Lieutenant William Dawes  1762-1836

The first (documented) white person to set foot in the vicinity of Warrimoo was Marine Lieutenant William Dawes, who had been sent to New South Wales to assist the military keep order in 1788. He was a cultured man, who took an avid interest in astronomy (the telescope at Dawes Point) and in the local Indigenous people and their languages. So much so, that when Pemulwuy killed Governor Phillip’s gamekeeper and the Governor ordered him to go on a punitive expedition against the natives, Dawes refused to go. He argued that the gamekeeper, John MacIntyre, had caused provocation to Aboriginal people around the harbour, and may have deserved his fate. In the event, Dawes was prevailed upon to go on the expedition, which proved utterly fruitless. Nevertheless, the bad blood this whole incident brought between Dawes and the Governor ultimately led to his leaving the colony in December, 1791.

However, two years earlier this same William Dawes, along with Watkin Tench, had discovered the Nepean River and with a small party and minimal provisions, Dawes determined to explore further westward. In December 1789, he commenced his journey:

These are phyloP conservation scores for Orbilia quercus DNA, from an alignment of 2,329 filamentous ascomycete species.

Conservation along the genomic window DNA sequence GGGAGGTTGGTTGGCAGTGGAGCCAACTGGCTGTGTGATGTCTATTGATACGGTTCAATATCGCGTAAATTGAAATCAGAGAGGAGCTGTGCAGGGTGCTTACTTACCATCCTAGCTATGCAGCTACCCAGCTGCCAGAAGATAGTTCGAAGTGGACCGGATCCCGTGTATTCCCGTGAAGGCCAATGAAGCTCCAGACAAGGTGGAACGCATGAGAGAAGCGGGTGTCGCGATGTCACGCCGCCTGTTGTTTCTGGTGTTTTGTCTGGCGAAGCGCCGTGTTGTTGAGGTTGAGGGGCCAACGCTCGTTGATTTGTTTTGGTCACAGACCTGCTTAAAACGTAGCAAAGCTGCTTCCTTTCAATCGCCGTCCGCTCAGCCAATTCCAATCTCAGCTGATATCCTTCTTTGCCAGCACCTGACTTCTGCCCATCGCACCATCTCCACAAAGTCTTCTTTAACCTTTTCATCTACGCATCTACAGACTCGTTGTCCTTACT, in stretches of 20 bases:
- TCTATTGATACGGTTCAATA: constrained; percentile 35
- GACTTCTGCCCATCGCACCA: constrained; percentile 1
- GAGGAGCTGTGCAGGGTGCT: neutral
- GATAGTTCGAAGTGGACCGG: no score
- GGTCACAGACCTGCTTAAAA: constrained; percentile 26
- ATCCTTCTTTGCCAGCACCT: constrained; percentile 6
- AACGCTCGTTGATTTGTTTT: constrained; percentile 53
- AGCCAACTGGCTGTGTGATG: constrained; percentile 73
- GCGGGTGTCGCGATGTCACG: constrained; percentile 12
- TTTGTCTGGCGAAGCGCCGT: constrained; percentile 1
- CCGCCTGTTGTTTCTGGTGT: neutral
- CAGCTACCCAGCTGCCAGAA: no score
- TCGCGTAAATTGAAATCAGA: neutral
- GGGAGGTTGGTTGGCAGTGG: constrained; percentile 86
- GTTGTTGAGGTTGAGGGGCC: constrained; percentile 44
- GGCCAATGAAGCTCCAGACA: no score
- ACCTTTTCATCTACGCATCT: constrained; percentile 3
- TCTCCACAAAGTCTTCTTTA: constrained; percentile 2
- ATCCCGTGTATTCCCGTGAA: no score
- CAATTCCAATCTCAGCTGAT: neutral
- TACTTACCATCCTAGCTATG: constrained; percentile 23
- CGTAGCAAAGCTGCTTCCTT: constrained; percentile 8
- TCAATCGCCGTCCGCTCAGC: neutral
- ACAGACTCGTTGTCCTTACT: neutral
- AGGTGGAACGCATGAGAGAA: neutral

To the ‘line of march’. The first day he headed due west from Emu Ford to the crest of the first ridge, in the vicinity of Mt. Riverview, and from here had a direct view of ‘Round Hill’ (Mt. Hay).

Dawes moved his ‘line of march’ to a straight traverse and made a bee line for Round Hill crossing the now line of highway just near the Sydney side of Warrimoo.

In other words, Dawes scaled the escarpment at present day Mt. Riverview and took a direct westerly march, keeping a mark on Mt. Hay to his right. This route misses the areas of Glenbrook and Blaxland entirely, but if such a forthright strategy was to continue, it was clear Dawes’ path would be an extraordinarily difficult one, obliging him and his party to climb and descend continuously.

Early Warrimoo historian, Maisie Lupton, continues the story...

...he would have passed by the foot of the ridge which is now Florabella Street on his unsuccessful trip to find a route across the Camarthen Mountains, as the Blue Mountains were then known. It is believed that his ‘line of march’ would have taken him along a course similar to that of the high tension electricity line which crosses the Highway, near the (now defunct) Westward Ho Cafe, and continues across the gullies and ridges in a westerly direction...

Dawes and his small party struggled on, but somewhere between Linden and Lawson provisions began to run low and exhaustion set in, causing them to return to Emu Ford and then Sydney Town.